• Reggae and dancehall
  • price 3 of 4
  • Long Beach

Weed—the Cali vibes are weed. At least that’s the sense we get from this Long Beach festival. Though there’s no lineup quite yet for the 2023 edition, its inaugural outing included the Marley Brothers, Rebelution, Sean Paul, Slightly Stoopid, Stick Figure, Dirty Heads, Sublime with Rome, Atmosphere, Shaggy and the Wu-Tang Clan.

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  • Music
  • Rock and indie
  • price 2 of 4
  • Inglewood

This UK quartet takes a kitchen-sink approach to arena-rock aspirations, incorporating everything from hazy atmospherics and emo hooks to catchy synth claps and brooding, booming drums. The groove-oriented outfit hopes to mean everything to every teenager. The final, feel-good product lands in unexpected ground between Bloc Party and One Direction.

The latest L.A. music news

  • Music
  • Music

Ready or not, music festival season is here with all of its euphoria and exhaustion—and you can expect a bit more of both as the L.A. area’s definitive hip-hop and EDM fest tacks on an extra day. HARD Summer has officially announced its 2022 lineup, as well as the addition of a third day to the traditionally weekend-long event. Megan Thee Stallion, Lil Uzi Vert and Porter Robinson top this year’s lineup, with additional performances from Joji, Zeds Dead back-to-back with Subtronics, Alison Wonderland, Madeon, Chris Lake, Gunna and a whole lot more. The music fest has hopped around town a bit in recent years, but it will once again return to San Bernardino’s NOS Event Center, from July 29 to 31. The grounds will feature five outdoor stages, with traditional shade structures for general admission attendees and a pool overlooking the stage for VIPs. Tickets go on sale Friday, May 6 at 10am. A three-day general admission pass starts at $229, with single-day tickets available for $89. The price for a three-day GA+ pass rises to $279 while VIP is $429; single-day tickets for the two tiers are $119 and $169, respectively. Check out the full lineup below. Courtesy Insomniac 100 gecsA Hundred DrumsAlison WonderlandAminéAnabel EnglundArnold & LaneBaby WeightBarilanBiiclaBktherulaBladeeBLOND:ISHBlunts & BlondesBOMBAYSCanablissCapozziCC LoveChloé CailletChris LakeClooneeCraze Drum & Bass SetDeathpactDenzel CurryDJ DialsDimensionDJ MinxDJ TennisDoechiiDOTDRAMADuckwrthEli Brownericdo

  • Music
  • Music

We’re so thankful that live music has been back in full swing for a little while now—but our wallets don’t exactly feel the same way (we’re looking at you, basically every music festival). Thankfully, Live Nation has yet again decided to give all of us a temporary reprieve with “$25 all-in tickets” to concerts around the country, including a staggering 200-plus shows near Los Angeles. And unlike most tickets from major platforms (like, ahem, Live Nation) these limited-time $25 tickets (up $5 over last year’s similar promotion) won’t have any extra taxes or fees on top of them. The deal doesn’t apply to every sought-after show this summer, but expect to find $25 tickets up for grabs to some pretty noteworthy. The $25 all-in tickets go on sale Wednesday, May 4 at 7am. If you happen to be a Citi cardmember, you can nab them a day early on Tuesday, May 3 at 9am.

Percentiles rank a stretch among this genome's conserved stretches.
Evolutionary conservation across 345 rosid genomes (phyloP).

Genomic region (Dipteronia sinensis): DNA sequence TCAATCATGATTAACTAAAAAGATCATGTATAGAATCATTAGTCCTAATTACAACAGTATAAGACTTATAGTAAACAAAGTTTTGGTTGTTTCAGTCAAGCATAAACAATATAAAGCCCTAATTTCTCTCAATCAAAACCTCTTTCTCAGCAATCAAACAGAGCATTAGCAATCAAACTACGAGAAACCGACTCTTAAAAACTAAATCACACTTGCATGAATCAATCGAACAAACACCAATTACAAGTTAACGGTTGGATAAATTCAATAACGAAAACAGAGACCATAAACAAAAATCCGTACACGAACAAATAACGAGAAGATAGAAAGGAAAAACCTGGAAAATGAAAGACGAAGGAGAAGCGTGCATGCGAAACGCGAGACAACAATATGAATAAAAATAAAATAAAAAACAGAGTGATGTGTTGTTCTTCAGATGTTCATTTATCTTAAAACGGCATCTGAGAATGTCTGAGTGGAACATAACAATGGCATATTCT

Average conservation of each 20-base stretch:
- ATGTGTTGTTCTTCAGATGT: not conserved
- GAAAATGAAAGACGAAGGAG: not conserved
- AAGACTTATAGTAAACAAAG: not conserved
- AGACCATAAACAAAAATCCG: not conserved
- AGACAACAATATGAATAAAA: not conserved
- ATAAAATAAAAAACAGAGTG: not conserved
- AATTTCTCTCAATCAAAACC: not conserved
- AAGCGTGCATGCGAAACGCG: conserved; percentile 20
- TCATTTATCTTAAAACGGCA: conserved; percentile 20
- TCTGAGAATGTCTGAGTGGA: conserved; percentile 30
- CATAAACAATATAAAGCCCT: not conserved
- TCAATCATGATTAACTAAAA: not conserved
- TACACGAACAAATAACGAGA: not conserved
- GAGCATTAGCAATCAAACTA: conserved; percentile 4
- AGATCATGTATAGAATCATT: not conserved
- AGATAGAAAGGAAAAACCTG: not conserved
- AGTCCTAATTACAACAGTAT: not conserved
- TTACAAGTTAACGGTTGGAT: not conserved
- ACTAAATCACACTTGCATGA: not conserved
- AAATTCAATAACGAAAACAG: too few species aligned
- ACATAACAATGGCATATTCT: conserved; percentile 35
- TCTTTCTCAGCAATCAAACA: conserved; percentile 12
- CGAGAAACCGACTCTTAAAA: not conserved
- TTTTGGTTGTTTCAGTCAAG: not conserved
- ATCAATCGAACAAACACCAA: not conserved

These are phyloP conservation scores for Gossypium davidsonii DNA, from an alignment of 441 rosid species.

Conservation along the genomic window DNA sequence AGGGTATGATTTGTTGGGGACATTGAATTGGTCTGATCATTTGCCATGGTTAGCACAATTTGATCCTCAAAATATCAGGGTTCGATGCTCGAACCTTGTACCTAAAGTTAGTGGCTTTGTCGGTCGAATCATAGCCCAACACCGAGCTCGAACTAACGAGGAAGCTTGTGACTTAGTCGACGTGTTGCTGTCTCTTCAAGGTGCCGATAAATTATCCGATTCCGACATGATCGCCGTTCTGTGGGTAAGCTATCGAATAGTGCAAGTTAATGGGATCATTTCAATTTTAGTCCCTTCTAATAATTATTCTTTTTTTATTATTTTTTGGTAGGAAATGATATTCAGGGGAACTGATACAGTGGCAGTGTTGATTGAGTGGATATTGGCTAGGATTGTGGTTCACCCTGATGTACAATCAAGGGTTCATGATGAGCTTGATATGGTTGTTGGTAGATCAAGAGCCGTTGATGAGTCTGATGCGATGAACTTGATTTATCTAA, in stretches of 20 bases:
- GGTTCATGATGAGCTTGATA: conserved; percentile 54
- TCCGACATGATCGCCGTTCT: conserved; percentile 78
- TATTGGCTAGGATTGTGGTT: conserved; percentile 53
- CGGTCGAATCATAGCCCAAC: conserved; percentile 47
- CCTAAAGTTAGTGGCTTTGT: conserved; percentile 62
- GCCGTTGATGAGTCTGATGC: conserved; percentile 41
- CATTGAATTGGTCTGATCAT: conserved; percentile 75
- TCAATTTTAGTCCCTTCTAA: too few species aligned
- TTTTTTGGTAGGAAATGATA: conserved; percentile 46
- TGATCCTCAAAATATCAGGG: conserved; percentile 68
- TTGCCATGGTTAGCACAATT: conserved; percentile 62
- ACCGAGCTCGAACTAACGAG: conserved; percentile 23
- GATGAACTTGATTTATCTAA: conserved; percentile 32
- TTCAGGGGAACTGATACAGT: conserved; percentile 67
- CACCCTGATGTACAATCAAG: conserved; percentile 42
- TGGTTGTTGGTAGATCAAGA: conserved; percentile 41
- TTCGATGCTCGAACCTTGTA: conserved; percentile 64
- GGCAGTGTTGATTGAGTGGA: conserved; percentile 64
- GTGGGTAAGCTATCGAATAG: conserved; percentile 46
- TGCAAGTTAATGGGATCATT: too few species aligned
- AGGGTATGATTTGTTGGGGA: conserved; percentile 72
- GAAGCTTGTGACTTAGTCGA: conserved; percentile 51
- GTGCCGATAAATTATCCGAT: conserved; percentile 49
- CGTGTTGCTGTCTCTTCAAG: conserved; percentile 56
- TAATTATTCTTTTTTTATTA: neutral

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  • Music
  • Music

UPDATE (4/6/22): Ye is out, the Weeknd is in. After an eventful few months in his personal life, TMZ reported earlier this week that the rapper formerly known as Kanye West was dropping out of his headlining slot at Coachella. Now, promoter Goldenvoice has confirmed the news and announced that Swedish House Mafia and the Weeknd will fill his spot atop the Sunday lineup. Swedish House Mafia had already been announced for the sold-out 2022 fest, but their odd “returning to the desert” billing floating at the bottom of the original lineup poster has now been boosted to a proper Sunday headlining position, paired with the Weeknd, who fills in after recently headlining the fest in 2018. A social media post from Coachella frames the two as “the party and the after-party.” The new lineup poster and our original story from January 12 appear below. Courtesy Goldenvoice -- ORIGINAL STORY: Third time’s a charm, right? After having to scrap both its 2020 and 2021 editions due to the pandemic, Coachella’s 2022 return is now right around the corner—and the desert music fest has finally released a full lineup for it. Harry Styles, Billie Eilish and Ye (that’s the artist formerly known as Kanye West, in case you stopped caring over these past few years) will headline this year’s fest, which will once again bring identical lineups to two weekends in Indio, April 15 to 17 and April 22 to 24, 2022. Swedish House Mafia is also featured on the poster just as prominently as the other headliners

  • Music
  • Music

Maybe you watched Super Bowl LVI to see the Rams take on the Bengals. Maybe it was because it was being hosted in Inglewood’s shiny new SoFi Stadium. Or maybe you were just in it for the commercials and halftime show—and the latter certainly didn’t disappoint this year. Dr. Dre, Snoop Dogg, Mary J. Blige, Eminem, Kendrick Lamar, 50 Cent and Anderson .Paak (who could be spotted playing drums) led the halftime show on a very Compton-inspired set at SoFi Stadium. (We’ve included a video of the performance at the bottom of the story.) A recreation of the late-modern Martin Luther King Jr. memorial at Compton City Hall anchored one end of the white block of buildings, with the Compton Courthouse on the other end and a street scene in between of local shops lined by lowriders. You could spot some notable local restaurants, too: a sign for Tam’s Burgers, plus a digital window with Dale’s Donuts visible (not to be confused with Randy’s, though both doughnut-topped spots descend from the defunct Big Donut Drive-In chain). Also spotted: a marquee for Eve After Dark, seemingly inspired by the nearby ’70s club. Musically, it was pretty heavy on turn-of-the-millennium hits. Dr. Dre rose up from a faux home studio at an all-white mixing board for performances of “Next Episode” and “California Love” with Snoop Dogg. 50 Cent unfurled from the ceiling—just like in the music video—for “In Da Club.” Mary J. Blige got crunk up on the roof of the set for “Family Affair” followed by “No More Drama

Where to see live music in Los Angeles

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Music festivals near Los Angeles